This sweeping volume builds the much-needed bridge between books on community practice and on clinical practice, including 33 chapters written by expert social workers, psychologists, and psychiatrists specifically for clinicians making the transition to community-based work.
This is the first handbook to specifically address this gap and provide meaningful guidance for today's community practitioners. Its overarching goal is to support the ongoing development of community-based mental health care, drawing on a wealth of practical examples. This groundbreaking collection not only outlines the history and philosophy of community practice but richly illustrates the state of the art with examples from early intervention and development programs, school-based practice, and community mental health services for children, families, and adults.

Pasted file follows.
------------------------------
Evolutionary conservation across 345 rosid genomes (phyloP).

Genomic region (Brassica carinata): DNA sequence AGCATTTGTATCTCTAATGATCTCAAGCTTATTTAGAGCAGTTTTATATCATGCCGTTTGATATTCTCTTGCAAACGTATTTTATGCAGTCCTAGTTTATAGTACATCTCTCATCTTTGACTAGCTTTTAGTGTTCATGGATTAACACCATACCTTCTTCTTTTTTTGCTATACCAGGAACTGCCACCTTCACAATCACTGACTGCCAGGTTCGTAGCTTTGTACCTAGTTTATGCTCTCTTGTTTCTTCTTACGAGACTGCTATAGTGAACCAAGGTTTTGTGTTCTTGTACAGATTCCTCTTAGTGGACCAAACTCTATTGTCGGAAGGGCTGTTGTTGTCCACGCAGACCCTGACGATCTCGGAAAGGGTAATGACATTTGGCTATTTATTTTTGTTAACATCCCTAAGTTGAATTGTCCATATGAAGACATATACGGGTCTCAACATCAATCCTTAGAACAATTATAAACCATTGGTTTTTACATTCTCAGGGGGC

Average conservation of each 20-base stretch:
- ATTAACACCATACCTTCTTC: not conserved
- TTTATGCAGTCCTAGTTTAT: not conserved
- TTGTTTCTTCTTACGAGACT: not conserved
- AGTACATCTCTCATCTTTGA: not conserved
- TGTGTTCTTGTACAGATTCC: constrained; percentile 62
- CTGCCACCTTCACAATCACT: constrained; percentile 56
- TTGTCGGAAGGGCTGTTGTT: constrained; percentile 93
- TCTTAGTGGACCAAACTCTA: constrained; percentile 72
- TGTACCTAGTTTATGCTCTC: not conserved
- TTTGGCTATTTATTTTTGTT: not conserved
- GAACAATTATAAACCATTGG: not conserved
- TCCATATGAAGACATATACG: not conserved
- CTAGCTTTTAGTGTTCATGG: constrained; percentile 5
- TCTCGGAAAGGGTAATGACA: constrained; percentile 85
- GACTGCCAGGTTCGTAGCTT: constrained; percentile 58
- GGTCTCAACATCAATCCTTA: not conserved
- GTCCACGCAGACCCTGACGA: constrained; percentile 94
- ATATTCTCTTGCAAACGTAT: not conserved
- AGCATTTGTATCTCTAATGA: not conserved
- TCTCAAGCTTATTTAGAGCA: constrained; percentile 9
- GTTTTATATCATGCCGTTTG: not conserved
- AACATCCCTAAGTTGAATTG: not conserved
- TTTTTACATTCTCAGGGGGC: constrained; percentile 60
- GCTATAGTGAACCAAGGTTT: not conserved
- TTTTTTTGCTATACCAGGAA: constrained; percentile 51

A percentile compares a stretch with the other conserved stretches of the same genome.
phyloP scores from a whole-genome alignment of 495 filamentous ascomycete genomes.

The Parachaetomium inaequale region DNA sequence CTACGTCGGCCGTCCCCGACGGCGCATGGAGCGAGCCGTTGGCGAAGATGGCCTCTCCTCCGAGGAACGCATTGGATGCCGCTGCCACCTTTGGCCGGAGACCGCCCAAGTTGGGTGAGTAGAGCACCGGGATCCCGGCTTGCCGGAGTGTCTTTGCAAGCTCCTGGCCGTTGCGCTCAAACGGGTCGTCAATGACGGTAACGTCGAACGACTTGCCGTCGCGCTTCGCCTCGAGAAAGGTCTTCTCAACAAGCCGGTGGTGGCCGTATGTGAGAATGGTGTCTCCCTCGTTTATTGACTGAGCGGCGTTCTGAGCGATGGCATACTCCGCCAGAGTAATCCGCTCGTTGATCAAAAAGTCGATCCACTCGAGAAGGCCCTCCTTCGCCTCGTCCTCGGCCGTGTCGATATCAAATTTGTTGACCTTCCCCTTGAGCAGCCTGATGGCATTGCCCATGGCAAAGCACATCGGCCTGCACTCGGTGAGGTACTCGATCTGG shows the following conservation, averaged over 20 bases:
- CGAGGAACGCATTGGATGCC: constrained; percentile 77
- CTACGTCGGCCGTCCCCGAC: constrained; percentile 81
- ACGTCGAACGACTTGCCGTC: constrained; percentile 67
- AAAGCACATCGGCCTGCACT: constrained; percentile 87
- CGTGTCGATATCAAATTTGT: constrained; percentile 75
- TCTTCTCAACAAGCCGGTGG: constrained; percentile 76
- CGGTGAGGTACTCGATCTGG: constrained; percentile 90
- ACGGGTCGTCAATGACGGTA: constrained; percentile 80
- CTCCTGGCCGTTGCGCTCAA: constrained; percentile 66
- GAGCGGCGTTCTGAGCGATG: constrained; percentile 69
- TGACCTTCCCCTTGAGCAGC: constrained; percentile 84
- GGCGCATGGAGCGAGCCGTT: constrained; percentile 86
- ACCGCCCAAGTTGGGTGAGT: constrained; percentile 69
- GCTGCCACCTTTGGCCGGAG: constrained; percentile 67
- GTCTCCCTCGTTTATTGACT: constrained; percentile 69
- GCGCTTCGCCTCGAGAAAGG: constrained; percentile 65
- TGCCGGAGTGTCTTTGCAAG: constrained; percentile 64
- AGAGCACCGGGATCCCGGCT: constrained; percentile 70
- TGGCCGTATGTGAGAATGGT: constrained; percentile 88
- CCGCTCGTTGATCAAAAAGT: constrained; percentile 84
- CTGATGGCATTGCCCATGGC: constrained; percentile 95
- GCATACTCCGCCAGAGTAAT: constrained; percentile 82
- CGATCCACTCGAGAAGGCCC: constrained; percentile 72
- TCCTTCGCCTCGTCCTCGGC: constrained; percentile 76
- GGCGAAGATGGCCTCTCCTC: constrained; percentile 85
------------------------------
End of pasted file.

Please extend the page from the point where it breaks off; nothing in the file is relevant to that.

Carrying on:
Community-based clinicians of every stripe will find this handbook indispensable for understanding, improving, and evaluating their practice while enriching the health and well-being of their clients and their communities.